Proposing an Amendment to Article 303
of the Constitution of the State of Louis
Section One. Be it enacted by the Gen.
- eral Assetrdoly of the State ot Louisiana,
two-thirds of all the members of the House
concurring. That Article 'Three Bundred
and Three of the Constitution of the State
of Louisiana be so amendti as to read as
Article 308. A pension not to exceed
Eight(88) Dollars per month shall be al
lowed to each Confederate soldier or sailor
veteran, who possesses allof the following
slet. He shall have served honorably
from the date 6f his enlistment until the
close of the late Civil War, or unUl he wad
1, discharged or paroled, in some military or
ganization regularly mustered into the
Army or Navy of the Confederate States,
and shall have remained true to the Con
ege fgderate States until the surrender.
S2ni. He shall be in indigent circum
stances, stud unable to earn a livelibood by
his own labor or skill.
3st. td. He shall not bd salaried or other
8th. wise provided for by the State o Lou
isianA; or by any other State or Uovern
In cise he enlisted in any organization
p. nueterdd into said service as a Louisiana
orrganoiation, or in case at the date of his
enlistment be resided in the State ot Lou
- isiana. he shall have resided in this State
for at least five years prior to his applica
tion for pension. In case he reside,1 -else
Swhere than in this State. and enlisted in an
organization not mustered in from Louise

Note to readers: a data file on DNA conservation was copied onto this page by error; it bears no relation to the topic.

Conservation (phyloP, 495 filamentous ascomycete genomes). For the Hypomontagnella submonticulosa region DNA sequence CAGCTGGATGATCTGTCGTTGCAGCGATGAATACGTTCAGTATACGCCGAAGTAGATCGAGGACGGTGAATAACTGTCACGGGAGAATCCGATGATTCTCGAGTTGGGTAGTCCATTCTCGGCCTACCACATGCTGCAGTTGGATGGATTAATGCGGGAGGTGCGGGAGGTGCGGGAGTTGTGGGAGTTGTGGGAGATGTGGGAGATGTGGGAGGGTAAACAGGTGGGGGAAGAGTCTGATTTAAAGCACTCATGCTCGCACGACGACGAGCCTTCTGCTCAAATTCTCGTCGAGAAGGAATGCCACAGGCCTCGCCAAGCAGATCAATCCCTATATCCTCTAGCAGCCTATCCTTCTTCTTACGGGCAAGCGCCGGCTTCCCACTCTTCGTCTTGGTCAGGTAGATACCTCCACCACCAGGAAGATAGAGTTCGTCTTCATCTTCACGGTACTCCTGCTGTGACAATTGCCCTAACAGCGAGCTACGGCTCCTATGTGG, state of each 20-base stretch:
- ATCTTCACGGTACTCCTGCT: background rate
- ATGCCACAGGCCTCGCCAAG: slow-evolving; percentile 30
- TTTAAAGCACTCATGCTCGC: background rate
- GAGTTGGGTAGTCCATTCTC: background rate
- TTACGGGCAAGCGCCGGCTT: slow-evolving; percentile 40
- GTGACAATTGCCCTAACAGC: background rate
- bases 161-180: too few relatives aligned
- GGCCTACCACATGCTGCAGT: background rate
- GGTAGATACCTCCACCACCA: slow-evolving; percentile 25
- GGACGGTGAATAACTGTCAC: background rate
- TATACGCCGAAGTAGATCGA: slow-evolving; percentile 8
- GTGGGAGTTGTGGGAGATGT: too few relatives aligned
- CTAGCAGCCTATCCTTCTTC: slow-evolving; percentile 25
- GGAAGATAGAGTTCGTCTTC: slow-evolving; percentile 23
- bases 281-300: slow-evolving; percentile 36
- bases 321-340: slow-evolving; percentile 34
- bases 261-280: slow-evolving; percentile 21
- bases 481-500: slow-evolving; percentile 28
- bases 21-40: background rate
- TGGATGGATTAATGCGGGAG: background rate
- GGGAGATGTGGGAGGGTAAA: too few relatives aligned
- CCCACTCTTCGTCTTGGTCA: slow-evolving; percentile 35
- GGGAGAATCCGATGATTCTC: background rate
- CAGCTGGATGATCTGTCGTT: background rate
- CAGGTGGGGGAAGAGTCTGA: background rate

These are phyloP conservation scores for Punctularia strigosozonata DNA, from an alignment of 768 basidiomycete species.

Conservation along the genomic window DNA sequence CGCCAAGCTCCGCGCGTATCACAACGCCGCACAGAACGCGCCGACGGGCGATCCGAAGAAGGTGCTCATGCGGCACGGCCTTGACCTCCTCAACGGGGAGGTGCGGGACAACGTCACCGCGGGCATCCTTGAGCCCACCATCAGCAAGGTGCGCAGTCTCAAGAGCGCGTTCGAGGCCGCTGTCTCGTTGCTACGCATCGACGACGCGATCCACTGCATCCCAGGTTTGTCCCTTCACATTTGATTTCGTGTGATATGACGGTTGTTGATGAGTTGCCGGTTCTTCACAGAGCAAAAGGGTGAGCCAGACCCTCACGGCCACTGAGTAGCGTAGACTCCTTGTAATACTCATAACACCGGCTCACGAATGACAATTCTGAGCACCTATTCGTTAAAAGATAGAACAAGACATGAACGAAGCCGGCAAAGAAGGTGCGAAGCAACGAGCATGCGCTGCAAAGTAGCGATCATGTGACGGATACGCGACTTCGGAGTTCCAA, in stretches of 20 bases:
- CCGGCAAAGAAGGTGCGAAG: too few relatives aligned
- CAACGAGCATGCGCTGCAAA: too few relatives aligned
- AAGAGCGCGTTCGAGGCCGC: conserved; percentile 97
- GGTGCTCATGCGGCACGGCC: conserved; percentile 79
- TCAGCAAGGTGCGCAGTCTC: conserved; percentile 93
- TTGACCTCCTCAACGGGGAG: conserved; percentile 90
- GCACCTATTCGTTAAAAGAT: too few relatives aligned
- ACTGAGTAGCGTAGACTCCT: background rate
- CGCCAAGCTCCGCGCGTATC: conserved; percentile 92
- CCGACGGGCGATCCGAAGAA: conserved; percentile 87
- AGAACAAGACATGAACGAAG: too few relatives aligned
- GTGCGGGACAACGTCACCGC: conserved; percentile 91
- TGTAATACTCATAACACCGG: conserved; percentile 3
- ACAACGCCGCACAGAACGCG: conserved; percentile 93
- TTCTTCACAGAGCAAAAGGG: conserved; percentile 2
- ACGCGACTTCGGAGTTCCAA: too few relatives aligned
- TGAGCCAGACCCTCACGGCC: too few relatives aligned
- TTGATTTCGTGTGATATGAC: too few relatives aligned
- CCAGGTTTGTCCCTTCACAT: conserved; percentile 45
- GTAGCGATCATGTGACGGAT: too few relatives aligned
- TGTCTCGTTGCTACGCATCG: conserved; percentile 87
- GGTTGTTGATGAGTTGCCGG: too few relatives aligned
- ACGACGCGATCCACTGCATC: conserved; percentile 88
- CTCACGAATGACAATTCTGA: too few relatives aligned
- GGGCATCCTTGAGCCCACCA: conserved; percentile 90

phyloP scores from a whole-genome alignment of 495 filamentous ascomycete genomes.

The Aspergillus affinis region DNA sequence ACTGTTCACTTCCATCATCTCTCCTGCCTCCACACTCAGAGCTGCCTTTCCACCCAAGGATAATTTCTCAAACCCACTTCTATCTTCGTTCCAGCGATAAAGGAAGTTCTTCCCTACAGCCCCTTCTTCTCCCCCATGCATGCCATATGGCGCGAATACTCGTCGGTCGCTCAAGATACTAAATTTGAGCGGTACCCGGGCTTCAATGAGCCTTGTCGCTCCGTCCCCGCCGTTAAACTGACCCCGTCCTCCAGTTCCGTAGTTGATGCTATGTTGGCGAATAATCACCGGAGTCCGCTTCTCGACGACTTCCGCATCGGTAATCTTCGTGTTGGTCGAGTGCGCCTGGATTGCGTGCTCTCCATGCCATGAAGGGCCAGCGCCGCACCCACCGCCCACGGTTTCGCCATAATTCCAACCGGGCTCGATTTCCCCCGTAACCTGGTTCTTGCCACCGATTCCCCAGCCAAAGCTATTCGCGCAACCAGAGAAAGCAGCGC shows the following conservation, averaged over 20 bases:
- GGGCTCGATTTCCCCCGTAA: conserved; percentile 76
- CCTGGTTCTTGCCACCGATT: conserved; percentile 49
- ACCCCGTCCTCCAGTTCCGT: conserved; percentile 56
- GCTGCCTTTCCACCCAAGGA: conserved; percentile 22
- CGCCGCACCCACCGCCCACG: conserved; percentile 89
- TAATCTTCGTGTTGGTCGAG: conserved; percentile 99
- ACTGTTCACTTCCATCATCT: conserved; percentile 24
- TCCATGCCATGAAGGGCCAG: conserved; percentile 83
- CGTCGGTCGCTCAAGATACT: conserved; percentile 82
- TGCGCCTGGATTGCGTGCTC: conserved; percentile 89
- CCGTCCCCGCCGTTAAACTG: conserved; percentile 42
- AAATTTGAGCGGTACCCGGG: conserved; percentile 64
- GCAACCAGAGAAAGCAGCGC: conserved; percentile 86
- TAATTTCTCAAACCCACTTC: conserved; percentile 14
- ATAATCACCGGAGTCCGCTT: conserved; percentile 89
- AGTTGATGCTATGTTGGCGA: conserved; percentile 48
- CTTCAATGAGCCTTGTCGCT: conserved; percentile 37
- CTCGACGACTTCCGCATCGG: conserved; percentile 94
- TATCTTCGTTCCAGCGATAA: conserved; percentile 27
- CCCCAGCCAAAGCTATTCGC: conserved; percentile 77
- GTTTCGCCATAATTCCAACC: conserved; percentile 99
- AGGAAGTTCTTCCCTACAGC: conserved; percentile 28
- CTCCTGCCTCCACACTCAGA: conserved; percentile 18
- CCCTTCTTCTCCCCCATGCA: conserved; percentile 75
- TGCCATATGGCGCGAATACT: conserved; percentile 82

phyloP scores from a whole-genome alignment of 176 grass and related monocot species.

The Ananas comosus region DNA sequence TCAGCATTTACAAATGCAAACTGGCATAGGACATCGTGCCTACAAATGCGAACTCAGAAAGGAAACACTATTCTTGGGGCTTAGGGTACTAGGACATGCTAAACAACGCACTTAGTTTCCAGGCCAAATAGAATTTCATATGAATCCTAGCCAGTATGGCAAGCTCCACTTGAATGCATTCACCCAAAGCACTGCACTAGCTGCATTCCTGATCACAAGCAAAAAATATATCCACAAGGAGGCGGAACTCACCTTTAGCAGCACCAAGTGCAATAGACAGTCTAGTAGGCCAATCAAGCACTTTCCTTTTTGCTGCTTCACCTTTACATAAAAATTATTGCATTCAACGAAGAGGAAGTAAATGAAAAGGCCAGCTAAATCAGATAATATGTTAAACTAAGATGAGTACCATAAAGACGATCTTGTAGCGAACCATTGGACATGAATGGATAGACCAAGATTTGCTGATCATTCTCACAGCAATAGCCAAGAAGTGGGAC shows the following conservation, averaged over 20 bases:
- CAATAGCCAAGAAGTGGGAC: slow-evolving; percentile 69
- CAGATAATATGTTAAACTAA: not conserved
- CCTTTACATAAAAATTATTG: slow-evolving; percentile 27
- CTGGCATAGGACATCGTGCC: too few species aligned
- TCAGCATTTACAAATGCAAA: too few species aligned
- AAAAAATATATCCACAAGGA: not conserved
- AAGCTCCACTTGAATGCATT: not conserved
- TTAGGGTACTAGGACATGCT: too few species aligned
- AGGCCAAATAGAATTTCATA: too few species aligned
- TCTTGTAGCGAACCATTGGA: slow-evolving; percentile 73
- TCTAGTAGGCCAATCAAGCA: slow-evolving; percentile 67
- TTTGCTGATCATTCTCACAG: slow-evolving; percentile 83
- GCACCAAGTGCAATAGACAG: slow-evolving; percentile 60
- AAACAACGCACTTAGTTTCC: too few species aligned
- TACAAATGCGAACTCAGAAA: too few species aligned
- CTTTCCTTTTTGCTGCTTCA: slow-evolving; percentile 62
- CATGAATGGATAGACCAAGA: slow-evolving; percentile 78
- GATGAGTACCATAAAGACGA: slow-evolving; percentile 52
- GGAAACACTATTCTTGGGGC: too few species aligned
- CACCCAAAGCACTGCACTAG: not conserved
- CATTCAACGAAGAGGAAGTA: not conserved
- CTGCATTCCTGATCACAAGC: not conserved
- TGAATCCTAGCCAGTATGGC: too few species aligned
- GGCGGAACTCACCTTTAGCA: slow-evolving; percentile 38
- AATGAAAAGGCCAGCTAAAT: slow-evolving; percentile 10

ianas, or in the Navy of the Confederate
States, he shall have resided in this State for
etor at least flfteen years prior to his application
for astibh pension. A like pension shall be
granted to the widow who ashall not bave
married again, in indigent circumstances,
of such soldier or sallor whose marriage to
her was contrdtted prior to January slet,
1870. provided. that it her deceased hus
,and served in an organization mustered in
dry. from Louisiana, or it he resided In Louis
iana at the date of his enlistment, and has
so resided for oile year prior thereto, then
- tn order that such widow shall be entitled
to the pension nl herein provided. she
- shall have resided lih this State for at least
tive years prior to her application therefor
and if her deceased husband enlisted else
where than in LotUislan, and served in an
organization not d~rstered in from Louis
lana such widow shall, in order to entitle
her toe pension, as herein provided, have
resided in this State for not lees than if
teen years prior to her application for such
pension; provided further, that pensions
whthber to veterans or widows, shall be
allowed only from the date of application
utinder this article, and the total appropri
ationsr for all pensions shabll not be lest than
an tlty thousand dollare nor more that seven
ty-five thousand dollars in any one year,
provided that nothing In this Article shall
vs be construed so as to prohibit the General
Assembly fromprovidingartlocial limbs to
disabled Confederate soldierg or sailors.
Section 2. Be it further enacted, etc.,
That this proposed afnkendment be submit
ted to the qualiled votefs of the State of
Louisiana for adoption or rejection. at the
I Contresslonal election tO be holden n No'
J. Y. S'ANDERS.
Speaker ofthl Souse of Representatives.
ALBERT S'STOPIN AL.
Lieutenant-Governor anl President of the
Appioved July 10th.19oo.
S true overnor of the State oi Loulisiant.
SJOHN T. MICBHL.
Secretary of State.
Sept. 15, 1900-10w.
One extra fine thorotlghbired '-South
Down" buck, price $1t.
ig. Elght extra fine "'South Down" grades
bled (bucks), price 85.00.
AugKst 18, ti.